Agency and channel support for agents is also on the rise, some executives tell us. “It seems that more of the lines are rethinking their distribution costs and seeing very strong value in what a professional cruise consultant does in terms of delivering customers at a very modest cost of sale,” says Weisner.
Fee says there are many positive things happening within the cruise industry this year, including new ships to help agents sell more cruises; increased consumer satisfaction that brings more repeat business for travel agents; “and the stock market is up, which is always a good sign that people will continue to spend money.”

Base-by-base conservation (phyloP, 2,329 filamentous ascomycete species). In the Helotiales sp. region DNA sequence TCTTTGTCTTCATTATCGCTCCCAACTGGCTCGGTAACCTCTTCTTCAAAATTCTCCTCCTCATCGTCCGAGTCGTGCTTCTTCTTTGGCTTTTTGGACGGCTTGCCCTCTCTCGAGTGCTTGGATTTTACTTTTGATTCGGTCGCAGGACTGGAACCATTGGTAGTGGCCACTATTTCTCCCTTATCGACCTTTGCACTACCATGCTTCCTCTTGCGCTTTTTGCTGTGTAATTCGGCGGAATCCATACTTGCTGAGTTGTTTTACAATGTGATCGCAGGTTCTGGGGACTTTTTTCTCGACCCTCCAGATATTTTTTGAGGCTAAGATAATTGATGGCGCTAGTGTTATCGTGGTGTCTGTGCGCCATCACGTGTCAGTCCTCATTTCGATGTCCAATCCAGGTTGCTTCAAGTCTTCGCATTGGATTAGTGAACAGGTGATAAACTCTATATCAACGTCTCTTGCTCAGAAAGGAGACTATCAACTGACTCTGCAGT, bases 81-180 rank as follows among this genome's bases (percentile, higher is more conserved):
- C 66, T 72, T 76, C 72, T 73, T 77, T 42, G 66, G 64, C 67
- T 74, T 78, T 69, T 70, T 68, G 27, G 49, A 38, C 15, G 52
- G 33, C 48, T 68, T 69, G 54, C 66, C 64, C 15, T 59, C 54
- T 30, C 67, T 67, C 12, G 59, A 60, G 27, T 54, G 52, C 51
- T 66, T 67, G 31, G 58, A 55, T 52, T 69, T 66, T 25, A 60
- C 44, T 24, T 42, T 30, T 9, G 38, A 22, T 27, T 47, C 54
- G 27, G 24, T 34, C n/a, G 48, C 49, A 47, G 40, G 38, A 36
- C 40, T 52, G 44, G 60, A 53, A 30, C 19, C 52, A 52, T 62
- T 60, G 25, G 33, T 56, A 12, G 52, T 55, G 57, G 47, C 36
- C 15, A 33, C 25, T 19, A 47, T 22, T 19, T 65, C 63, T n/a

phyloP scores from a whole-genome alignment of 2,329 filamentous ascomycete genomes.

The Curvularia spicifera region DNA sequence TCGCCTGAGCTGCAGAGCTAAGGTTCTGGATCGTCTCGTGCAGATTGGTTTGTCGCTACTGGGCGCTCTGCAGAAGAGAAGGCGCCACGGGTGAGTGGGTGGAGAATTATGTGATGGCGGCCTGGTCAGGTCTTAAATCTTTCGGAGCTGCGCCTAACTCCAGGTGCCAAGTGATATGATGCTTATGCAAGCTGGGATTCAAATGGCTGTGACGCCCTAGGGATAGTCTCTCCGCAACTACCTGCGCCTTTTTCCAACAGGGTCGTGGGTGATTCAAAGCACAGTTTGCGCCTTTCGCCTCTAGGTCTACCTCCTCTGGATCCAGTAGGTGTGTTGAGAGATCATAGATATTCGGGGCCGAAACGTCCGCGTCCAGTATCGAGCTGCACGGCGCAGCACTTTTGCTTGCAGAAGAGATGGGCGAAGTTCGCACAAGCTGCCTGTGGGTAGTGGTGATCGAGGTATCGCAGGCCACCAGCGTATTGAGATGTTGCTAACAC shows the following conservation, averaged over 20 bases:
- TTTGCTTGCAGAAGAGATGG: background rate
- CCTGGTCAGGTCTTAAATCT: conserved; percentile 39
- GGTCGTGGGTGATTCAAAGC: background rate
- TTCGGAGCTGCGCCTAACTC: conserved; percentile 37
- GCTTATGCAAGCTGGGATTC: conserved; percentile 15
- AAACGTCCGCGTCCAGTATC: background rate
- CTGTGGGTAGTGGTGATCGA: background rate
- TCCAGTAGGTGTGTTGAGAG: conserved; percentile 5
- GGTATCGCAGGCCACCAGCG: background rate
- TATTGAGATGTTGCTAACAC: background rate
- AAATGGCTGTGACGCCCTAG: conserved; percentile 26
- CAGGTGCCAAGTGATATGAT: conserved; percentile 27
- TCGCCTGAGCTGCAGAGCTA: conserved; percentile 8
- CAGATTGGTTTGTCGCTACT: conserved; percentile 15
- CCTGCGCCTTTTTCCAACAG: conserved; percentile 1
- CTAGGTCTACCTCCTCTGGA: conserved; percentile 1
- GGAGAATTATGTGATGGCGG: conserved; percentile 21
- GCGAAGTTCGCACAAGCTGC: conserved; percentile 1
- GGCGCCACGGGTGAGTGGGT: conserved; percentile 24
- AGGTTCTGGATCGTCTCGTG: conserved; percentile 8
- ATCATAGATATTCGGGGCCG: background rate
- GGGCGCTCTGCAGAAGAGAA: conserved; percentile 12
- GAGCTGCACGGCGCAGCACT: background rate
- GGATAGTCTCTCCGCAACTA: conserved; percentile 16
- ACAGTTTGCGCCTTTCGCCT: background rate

Both Fee and Lovell say they’re very optimistic about 2014. “We are turning the year up over 10 percent versus the same time last year, and these numbers continue to improve weekly,” Lovell says.
The Hottest Destinations
Remote, Exotic destinations are hot with cruisers, and industry leaders like Roger Block and Michelle Fee are taking notice. “We’re seeing growing interest in cruises for more exotic ports of call,” says Block, president of Travel Leaders Franchise Group. Fee, CEO and co-founder, Cruise Planners, concurs, saying that while some might think of the Caribbean as a primary cruise destination, “today’s itineraries are truly global.”
Michelle Fee, CEO and co-founder, Cruise Planners